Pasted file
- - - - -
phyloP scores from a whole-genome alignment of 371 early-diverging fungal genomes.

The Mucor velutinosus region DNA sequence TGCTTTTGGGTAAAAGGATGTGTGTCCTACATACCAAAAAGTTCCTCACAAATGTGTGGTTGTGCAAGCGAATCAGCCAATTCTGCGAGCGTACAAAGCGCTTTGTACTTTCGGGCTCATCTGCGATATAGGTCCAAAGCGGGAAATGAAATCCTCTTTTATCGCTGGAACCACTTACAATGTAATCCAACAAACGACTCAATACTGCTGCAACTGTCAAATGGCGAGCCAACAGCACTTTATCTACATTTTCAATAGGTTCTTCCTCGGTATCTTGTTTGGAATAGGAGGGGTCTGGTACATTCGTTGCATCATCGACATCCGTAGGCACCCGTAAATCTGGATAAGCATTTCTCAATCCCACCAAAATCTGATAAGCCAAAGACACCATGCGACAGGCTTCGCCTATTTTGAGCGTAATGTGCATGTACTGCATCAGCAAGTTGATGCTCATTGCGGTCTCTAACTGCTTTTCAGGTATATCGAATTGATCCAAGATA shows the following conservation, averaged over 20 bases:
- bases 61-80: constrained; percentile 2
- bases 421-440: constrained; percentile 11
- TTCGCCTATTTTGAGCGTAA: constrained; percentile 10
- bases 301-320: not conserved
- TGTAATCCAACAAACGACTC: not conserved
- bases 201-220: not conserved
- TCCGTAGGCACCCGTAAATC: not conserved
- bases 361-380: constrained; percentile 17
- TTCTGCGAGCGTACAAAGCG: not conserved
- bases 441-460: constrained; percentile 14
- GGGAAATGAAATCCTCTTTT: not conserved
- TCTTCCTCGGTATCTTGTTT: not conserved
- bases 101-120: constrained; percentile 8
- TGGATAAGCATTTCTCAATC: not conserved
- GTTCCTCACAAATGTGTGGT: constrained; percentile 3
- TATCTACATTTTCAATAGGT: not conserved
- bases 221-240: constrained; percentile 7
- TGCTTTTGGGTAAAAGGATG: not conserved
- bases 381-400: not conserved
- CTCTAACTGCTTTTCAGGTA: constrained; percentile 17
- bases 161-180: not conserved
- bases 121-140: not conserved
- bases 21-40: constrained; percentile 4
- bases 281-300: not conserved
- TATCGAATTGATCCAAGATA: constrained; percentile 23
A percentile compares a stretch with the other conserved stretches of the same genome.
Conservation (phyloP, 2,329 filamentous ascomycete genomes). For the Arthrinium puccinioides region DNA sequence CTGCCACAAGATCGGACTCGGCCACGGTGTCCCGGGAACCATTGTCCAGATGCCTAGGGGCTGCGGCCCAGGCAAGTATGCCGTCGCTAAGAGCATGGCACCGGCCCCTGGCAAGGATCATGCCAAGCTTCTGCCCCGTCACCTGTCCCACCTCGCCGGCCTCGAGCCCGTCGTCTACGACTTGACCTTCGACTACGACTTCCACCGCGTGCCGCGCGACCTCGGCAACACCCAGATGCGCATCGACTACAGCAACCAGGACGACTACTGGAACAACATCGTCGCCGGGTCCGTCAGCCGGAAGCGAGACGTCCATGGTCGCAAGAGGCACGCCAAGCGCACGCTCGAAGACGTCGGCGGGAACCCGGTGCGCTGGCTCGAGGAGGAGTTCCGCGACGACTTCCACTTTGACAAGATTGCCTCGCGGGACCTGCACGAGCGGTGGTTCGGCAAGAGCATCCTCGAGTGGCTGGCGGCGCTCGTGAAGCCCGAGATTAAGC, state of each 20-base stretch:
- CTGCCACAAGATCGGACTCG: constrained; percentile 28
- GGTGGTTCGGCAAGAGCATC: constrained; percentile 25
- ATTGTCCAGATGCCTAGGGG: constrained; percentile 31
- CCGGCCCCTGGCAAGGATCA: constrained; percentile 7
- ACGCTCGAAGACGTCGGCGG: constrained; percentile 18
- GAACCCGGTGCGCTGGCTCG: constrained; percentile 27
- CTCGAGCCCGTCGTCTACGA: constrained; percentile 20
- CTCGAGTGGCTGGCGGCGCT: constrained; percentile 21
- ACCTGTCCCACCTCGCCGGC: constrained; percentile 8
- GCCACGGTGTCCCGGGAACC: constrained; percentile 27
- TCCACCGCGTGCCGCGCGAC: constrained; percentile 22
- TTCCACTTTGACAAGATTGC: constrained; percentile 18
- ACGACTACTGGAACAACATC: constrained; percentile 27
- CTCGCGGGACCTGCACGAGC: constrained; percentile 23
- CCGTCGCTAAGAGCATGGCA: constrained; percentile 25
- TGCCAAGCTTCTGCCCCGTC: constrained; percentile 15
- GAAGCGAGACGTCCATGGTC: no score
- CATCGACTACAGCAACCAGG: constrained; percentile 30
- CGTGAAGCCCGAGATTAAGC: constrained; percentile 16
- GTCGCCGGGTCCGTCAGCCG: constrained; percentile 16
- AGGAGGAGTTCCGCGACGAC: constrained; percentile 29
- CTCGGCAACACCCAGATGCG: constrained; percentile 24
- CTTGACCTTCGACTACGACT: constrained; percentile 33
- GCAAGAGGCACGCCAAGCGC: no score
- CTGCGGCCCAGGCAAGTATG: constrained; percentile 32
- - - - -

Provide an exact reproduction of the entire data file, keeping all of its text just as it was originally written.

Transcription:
phyloP scores from a whole-genome alignment of 371 early-diverging fungal genomes.

The Mucor velutinosus region DNA sequence TGCTTTTGGGTAAAAGGATGTGTGTCCTACATACCAAAAAGTTCCTCACAAATGTGTGGTTGTGCAAGCGAATCAGCCAATTCTGCGAGCGTACAAAGCGCTTTGTACTTTCGGGCTCATCTGCGATATAGGTCCAAAGCGGGAAATGAAATCCTCTTTTATCGCTGGAACCACTTACAATGTAATCCAACAAACGACTCAATACTGCTGCAACTGTCAAATGGCGAGCCAACAGCACTTTATCTACATTTTCAATAGGTTCTTCCTCGGTATCTTGTTTGGAATAGGAGGGGTCTGGTACATTCGTTGCATCATCGACATCCGTAGGCACCCGTAAATCTGGATAAGCATTTCTCAATCCCACCAAAATCTGATAAGCCAAAGACACCATGCGACAGGCTTCGCCTATTTTGAGCGTAATGTGCATGTACTGCATCAGCAAGTTGATGCTCATTGCGGTCTCTAACTGCTTTTCAGGTATATCGAATTGATCCAAGATA shows the following conservation, averaged over 20 bases:
- bases 61-80: constrained; percentile 2
- bases 421-440: constrained; percentile 11
- TTCGCCTATTTTGAGCGTAA: constrained; percentile 10
- bases 301-320: not conserved
- TGTAATCCAACAAACGACTC: not conserved
- bases 201-220: not conserved
- TCCGTAGGCACCCGTAAATC: not conserved
- bases 361-380: constrained; percentile 17
- TTCTGCGAGCGTACAAAGCG: not conserved
- bases 441-460: constrained; percentile 14
- GGGAAATGAAATCCTCTTTT: not conserved
- TCTTCCTCGGTATCTTGTTT: not conserved
- bases 101-120: constrained; percentile 8
- TGGATAAGCATTTCTCAATC: not conserved
- GTTCCTCACAAATGTGTGGT: constrained; percentile 3
- TATCTACATTTTCAATAGGT: not conserved
- bases 221-240: constrained; percentile 7
- TGCTTTTGGGTAAAAGGATG: not conserved
- bases 381-400: not conserved
- CTCTAACTGCTTTTCAGGTA: constrained; percentile 17
- bases 161-180: not conserved
- bases 121-140: not conserved
- bases 21-40: constrained; percentile 4
- bases 281-300: not conserved
- TATCGAATTGATCCAAGATA: constrained; percentile 23
A percentile compares a stretch with the other conserved stretches of the same genome.
Conservation (phyloP, 2,329 filamentous ascomycete genomes). For the Arthrinium puccinioides region DNA sequence CTGCCACAAGATCGGACTCGGCCACGGTGTCCCGGGAACCATTGTCCAGATGCCTAGGGGCTGCGGCCCAGGCAAGTATGCCGTCGCTAAGAGCATGGCACCGGCCCCTGGCAAGGATCATGCCAAGCTTCTGCCCCGTCACCTGTCCCACCTCGCCGGCCTCGAGCCCGTCGTCTACGACTTGACCTTCGACTACGACTTCCACCGCGTGCCGCGCGACCTCGGCAACACCCAGATGCGCATCGACTACAGCAACCAGGACGACTACTGGAACAACATCGTCGCCGGGTCCGTCAGCCGGAAGCGAGACGTCCATGGTCGCAAGAGGCACGCCAAGCGCACGCTCGAAGACGTCGGCGGGAACCCGGTGCGCTGGCTCGAGGAGGAGTTCCGCGACGACTTCCACTTTGACAAGATTGCCTCGCGGGACCTGCACGAGCGGTGGTTCGGCAAGAGCATCCTCGAGTGGCTGGCGGCGCTCGTGAAGCCCGAGATTAAGC, state of each 20-base stretch:
- CTGCCACAAGATCGGACTCG: constrained; percentile 28
- GGTGGTTCGGCAAGAGCATC: constrained; percentile 25
- ATTGTCCAGATGCCTAGGGG: constrained; percentile 31
- CCGGCCCCTGGCAAGGATCA: constrained; percentile 7
- ACGCTCGAAGACGTCGGCGG: constrained; percentile 18
- GAACCCGGTGCGCTGGCTCG: constrained; percentile 27
- CTCGAGCCCGTCGTCTACGA: constrained; percentile 20
- CTCGAGTGGCTGGCGGCGCT: constrained; percentile 21
- ACCTGTCCCACCTCGCCGGC: constrained; percentile 8
- GCCACGGTGTCCCGGGAACC: constrained; percentile 27
- TCCACCGCGTGCCGCGCGAC: constrained; percentile 22
- TTCCACTTTGACAAGATTGC: constrained; percentile 18
- ACGACTACTGGAACAACATC: constrained; percentile 27
- CTCGCGGGACCTGCACGAGC: constrained; percentile 23
- CCGTCGCTAAGAGCATGGCA: constrained; percentile 25
- TGCCAAGCTTCTGCCCCGTC: constrained; percentile 15
- GAAGCGAGACGTCCATGGTC: no score
- CATCGACTACAGCAACCAGG: constrained; percentile 30
- CGTGAAGCCCGAGATTAAGC: constrained; percentile 16
- GTCGCCGGGTCCGTCAGCCG: constrained; percentile 16
- AGGAGGAGTTCCGCGACGAC: constrained; percentile 29
- CTCGGCAACACCCAGATGCG: constrained; percentile 24
- CTTGACCTTCGACTACGACT: constrained; percentile 33
- GCAAGAGGCACGCCAAGCGC: no score
- CTGCGGCCCAGGCAAGTATG: constrained; percentile 32